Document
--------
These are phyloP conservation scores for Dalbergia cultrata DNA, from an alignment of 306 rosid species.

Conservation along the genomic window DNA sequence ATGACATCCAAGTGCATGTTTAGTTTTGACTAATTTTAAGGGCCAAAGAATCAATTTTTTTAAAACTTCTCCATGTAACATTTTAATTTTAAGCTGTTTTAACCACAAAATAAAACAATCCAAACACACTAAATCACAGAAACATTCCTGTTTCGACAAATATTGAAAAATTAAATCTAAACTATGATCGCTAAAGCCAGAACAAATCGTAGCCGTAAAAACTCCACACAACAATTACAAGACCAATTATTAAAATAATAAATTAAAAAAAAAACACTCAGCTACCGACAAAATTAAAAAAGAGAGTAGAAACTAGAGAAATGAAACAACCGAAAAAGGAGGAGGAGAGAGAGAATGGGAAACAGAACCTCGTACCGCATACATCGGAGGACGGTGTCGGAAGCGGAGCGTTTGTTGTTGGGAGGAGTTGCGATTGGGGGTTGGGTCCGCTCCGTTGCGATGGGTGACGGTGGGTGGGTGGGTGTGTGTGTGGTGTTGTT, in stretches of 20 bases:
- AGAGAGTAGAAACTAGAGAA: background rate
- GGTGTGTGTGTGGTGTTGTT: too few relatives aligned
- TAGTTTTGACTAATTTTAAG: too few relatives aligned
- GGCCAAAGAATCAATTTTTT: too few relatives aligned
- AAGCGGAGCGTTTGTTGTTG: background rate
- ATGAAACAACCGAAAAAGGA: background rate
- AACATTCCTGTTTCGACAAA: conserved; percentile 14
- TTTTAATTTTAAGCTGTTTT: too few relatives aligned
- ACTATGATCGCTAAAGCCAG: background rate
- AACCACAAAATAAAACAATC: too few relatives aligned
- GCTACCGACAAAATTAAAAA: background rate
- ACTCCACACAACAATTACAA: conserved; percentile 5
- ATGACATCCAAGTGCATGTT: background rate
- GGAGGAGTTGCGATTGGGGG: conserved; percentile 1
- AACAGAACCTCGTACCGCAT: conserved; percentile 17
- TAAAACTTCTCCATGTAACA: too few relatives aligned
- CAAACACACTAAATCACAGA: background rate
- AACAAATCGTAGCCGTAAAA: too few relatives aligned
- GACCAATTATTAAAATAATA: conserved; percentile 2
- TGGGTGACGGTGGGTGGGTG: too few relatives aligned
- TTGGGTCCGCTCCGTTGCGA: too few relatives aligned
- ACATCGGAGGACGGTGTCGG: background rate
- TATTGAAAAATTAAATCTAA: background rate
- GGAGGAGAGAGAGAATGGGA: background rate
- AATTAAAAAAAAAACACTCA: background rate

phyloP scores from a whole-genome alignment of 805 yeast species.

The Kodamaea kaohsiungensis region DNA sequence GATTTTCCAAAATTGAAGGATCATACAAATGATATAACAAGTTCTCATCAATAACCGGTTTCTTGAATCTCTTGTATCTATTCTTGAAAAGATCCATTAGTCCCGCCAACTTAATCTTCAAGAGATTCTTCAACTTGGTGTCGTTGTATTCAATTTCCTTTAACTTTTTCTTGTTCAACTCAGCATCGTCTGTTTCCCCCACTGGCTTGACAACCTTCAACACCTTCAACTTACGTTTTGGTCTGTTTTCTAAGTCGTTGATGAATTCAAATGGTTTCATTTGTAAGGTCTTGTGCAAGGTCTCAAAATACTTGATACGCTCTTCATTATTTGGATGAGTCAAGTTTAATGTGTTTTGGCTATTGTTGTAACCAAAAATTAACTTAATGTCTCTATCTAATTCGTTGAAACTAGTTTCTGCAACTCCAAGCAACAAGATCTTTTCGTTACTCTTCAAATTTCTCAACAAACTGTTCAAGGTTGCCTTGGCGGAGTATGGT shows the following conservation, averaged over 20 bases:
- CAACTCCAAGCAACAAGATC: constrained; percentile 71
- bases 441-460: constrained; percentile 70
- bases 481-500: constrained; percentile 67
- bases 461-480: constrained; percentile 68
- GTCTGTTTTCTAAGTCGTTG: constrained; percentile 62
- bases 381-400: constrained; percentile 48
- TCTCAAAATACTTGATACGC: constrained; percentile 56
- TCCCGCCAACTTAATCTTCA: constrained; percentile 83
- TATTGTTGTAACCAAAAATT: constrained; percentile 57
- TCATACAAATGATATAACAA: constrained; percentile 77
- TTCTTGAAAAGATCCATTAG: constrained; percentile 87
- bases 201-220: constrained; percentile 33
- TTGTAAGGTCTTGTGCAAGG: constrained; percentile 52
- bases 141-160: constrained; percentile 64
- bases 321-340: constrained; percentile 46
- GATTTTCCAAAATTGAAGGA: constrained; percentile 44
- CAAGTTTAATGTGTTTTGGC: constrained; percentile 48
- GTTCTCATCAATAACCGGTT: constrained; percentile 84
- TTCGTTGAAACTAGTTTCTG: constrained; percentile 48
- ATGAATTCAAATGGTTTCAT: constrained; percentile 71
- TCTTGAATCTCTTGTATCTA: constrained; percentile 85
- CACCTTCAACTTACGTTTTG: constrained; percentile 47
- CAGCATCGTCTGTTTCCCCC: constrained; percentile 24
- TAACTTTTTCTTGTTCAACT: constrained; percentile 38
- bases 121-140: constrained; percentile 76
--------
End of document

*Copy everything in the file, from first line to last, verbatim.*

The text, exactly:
These are phyloP conservation scores for Dalbergia cultrata DNA, from an alignment of 306 rosid species.

Conservation along the genomic window DNA sequence ATGACATCCAAGTGCATGTTTAGTTTTGACTAATTTTAAGGGCCAAAGAATCAATTTTTTTAAAACTTCTCCATGTAACATTTTAATTTTAAGCTGTTTTAACCACAAAATAAAACAATCCAAACACACTAAATCACAGAAACATTCCTGTTTCGACAAATATTGAAAAATTAAATCTAAACTATGATCGCTAAAGCCAGAACAAATCGTAGCCGTAAAAACTCCACACAACAATTACAAGACCAATTATTAAAATAATAAATTAAAAAAAAAACACTCAGCTACCGACAAAATTAAAAAAGAGAGTAGAAACTAGAGAAATGAAACAACCGAAAAAGGAGGAGGAGAGAGAGAATGGGAAACAGAACCTCGTACCGCATACATCGGAGGACGGTGTCGGAAGCGGAGCGTTTGTTGTTGGGAGGAGTTGCGATTGGGGGTTGGGTCCGCTCCGTTGCGATGGGTGACGGTGGGTGGGTGGGTGTGTGTGTGGTGTTGTT, in stretches of 20 bases:
- AGAGAGTAGAAACTAGAGAA: background rate
- GGTGTGTGTGTGGTGTTGTT: too few relatives aligned
- TAGTTTTGACTAATTTTAAG: too few relatives aligned
- GGCCAAAGAATCAATTTTTT: too few relatives aligned
- AAGCGGAGCGTTTGTTGTTG: background rate
- ATGAAACAACCGAAAAAGGA: background rate
- AACATTCCTGTTTCGACAAA: conserved; percentile 14
- TTTTAATTTTAAGCTGTTTT: too few relatives aligned
- ACTATGATCGCTAAAGCCAG: background rate
- AACCACAAAATAAAACAATC: too few relatives aligned
- GCTACCGACAAAATTAAAAA: background rate
- ACTCCACACAACAATTACAA: conserved; percentile 5
- ATGACATCCAAGTGCATGTT: background rate
- GGAGGAGTTGCGATTGGGGG: conserved; percentile 1
- AACAGAACCTCGTACCGCAT: conserved; percentile 17
- TAAAACTTCTCCATGTAACA: too few relatives aligned
- CAAACACACTAAATCACAGA: background rate
- AACAAATCGTAGCCGTAAAA: too few relatives aligned
- GACCAATTATTAAAATAATA: conserved; percentile 2
- TGGGTGACGGTGGGTGGGTG: too few relatives aligned
- TTGGGTCCGCTCCGTTGCGA: too few relatives aligned
- ACATCGGAGGACGGTGTCGG: background rate
- TATTGAAAAATTAAATCTAA: background rate
- GGAGGAGAGAGAGAATGGGA: background rate
- AATTAAAAAAAAAACACTCA: background rate

phyloP scores from a whole-genome alignment of 805 yeast species.

The Kodamaea kaohsiungensis region DNA sequence GATTTTCCAAAATTGAAGGATCATACAAATGATATAACAAGTTCTCATCAATAACCGGTTTCTTGAATCTCTTGTATCTATTCTTGAAAAGATCCATTAGTCCCGCCAACTTAATCTTCAAGAGATTCTTCAACTTGGTGTCGTTGTATTCAATTTCCTTTAACTTTTTCTTGTTCAACTCAGCATCGTCTGTTTCCCCCACTGGCTTGACAACCTTCAACACCTTCAACTTACGTTTTGGTCTGTTTTCTAAGTCGTTGATGAATTCAAATGGTTTCATTTGTAAGGTCTTGTGCAAGGTCTCAAAATACTTGATACGCTCTTCATTATTTGGATGAGTCAAGTTTAATGTGTTTTGGCTATTGTTGTAACCAAAAATTAACTTAATGTCTCTATCTAATTCGTTGAAACTAGTTTCTGCAACTCCAAGCAACAAGATCTTTTCGTTACTCTTCAAATTTCTCAACAAACTGTTCAAGGTTGCCTTGGCGGAGTATGGT shows the following conservation, averaged over 20 bases:
- CAACTCCAAGCAACAAGATC: constrained; percentile 71
- bases 441-460: constrained; percentile 70
- bases 481-500: constrained; percentile 67
- bases 461-480: constrained; percentile 68
- GTCTGTTTTCTAAGTCGTTG: constrained; percentile 62
- bases 381-400: constrained; percentile 48
- TCTCAAAATACTTGATACGC: constrained; percentile 56
- TCCCGCCAACTTAATCTTCA: constrained; percentile 83
- TATTGTTGTAACCAAAAATT: constrained; percentile 57
- TCATACAAATGATATAACAA: constrained; percentile 77
- TTCTTGAAAAGATCCATTAG: constrained; percentile 87
- bases 201-220: constrained; percentile 33
- TTGTAAGGTCTTGTGCAAGG: constrained; percentile 52
- bases 141-160: constrained; percentile 64
- bases 321-340: constrained; percentile 46
- GATTTTCCAAAATTGAAGGA: constrained; percentile 44
- CAAGTTTAATGTGTTTTGGC: constrained; percentile 48
- GTTCTCATCAATAACCGGTT: constrained; percentile 84
- TTCGTTGAAACTAGTTTCTG: constrained; percentile 48
- ATGAATTCAAATGGTTTCAT: constrained; percentile 71
- TCTTGAATCTCTTGTATCTA: constrained; percentile 85
- CACCTTCAACTTACGTTTTG: constrained; percentile 47
- CAGCATCGTCTGTTTCCCCC: constrained; percentile 24
- TAACTTTTTCTTGTTCAACT: constrained; percentile 38
- bases 121-140: constrained; percentile 76